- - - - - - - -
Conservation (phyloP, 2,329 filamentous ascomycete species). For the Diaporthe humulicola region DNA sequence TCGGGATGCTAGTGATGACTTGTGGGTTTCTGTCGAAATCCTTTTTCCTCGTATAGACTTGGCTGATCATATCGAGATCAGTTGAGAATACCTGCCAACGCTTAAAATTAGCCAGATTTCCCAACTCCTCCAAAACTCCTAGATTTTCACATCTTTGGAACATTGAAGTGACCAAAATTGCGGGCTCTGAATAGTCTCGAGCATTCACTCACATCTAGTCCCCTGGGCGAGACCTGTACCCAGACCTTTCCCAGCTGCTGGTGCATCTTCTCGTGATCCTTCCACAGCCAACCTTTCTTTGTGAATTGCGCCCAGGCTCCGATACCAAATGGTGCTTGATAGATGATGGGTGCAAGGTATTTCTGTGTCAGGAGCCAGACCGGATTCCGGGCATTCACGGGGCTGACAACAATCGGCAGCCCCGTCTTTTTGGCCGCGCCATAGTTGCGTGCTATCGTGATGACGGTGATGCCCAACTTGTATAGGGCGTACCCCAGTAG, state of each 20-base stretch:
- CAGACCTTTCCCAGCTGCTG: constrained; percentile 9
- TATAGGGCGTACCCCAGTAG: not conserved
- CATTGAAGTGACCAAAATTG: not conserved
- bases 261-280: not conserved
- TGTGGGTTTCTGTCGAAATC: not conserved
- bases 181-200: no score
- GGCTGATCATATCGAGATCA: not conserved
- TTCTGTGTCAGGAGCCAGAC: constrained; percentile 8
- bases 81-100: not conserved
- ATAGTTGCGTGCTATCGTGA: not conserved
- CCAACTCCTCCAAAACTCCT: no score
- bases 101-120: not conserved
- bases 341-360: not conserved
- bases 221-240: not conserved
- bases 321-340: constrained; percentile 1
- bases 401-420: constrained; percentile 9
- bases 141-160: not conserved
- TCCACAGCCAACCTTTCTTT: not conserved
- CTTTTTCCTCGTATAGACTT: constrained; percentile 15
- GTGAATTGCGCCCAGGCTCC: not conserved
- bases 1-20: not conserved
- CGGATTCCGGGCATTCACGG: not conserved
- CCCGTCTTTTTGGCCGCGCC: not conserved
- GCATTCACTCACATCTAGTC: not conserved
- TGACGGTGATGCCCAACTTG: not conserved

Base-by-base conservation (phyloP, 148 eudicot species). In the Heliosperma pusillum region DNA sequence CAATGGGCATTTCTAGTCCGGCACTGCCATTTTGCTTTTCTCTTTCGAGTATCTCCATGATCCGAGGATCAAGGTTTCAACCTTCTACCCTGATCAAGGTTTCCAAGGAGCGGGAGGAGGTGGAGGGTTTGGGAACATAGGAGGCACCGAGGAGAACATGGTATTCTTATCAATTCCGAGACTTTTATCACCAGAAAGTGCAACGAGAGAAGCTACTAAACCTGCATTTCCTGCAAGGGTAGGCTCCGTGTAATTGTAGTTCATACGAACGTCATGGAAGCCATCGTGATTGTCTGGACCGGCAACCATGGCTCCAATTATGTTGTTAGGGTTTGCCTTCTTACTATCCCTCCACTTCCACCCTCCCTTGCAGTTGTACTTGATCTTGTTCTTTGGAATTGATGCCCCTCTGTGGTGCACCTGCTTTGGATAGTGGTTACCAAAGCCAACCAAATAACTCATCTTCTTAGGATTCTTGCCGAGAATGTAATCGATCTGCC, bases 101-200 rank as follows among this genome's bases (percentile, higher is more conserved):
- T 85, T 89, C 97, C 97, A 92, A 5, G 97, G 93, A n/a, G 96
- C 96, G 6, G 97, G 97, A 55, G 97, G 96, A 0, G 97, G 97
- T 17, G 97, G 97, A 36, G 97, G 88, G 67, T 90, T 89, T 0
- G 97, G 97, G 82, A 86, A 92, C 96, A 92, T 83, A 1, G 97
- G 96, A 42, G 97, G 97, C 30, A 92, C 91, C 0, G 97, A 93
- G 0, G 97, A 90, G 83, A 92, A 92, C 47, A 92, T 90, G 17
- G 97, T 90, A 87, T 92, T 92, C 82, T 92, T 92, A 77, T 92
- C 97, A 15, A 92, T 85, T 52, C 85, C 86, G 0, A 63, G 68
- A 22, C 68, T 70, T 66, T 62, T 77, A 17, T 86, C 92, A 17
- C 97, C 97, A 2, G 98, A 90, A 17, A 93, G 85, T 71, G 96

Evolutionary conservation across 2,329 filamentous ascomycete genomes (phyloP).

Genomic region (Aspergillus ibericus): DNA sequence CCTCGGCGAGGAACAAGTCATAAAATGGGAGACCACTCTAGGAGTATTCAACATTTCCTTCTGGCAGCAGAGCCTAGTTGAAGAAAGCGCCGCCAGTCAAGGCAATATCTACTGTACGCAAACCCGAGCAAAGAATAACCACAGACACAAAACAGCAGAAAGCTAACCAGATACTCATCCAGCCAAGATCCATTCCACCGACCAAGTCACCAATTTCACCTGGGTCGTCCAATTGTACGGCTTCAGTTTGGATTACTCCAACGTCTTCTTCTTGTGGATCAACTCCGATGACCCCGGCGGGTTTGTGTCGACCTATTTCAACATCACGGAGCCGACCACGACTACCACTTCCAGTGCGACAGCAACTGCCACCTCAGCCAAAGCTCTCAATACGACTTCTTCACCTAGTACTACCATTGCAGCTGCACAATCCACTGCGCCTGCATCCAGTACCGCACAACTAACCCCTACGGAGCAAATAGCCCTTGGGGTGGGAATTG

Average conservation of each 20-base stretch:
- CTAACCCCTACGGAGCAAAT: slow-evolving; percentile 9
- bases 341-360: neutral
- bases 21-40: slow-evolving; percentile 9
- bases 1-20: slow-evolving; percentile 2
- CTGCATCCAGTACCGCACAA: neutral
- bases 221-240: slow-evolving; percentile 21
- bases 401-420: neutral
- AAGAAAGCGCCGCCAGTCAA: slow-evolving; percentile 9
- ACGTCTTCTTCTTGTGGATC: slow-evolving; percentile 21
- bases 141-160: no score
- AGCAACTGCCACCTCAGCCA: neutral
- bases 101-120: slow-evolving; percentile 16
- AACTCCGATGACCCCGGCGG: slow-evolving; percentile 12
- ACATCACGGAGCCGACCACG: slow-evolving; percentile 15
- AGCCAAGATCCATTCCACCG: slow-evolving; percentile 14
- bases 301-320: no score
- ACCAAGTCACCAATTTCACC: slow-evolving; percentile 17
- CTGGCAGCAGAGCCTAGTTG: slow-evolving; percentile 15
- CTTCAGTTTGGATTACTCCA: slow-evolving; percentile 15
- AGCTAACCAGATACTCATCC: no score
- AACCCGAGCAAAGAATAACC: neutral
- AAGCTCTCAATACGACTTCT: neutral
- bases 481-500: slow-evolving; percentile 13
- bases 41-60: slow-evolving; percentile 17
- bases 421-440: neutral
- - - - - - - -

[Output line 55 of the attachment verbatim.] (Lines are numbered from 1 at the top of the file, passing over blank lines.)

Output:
- AGCCAAGATCCATTCCACCG: slow-evolving; percentile 14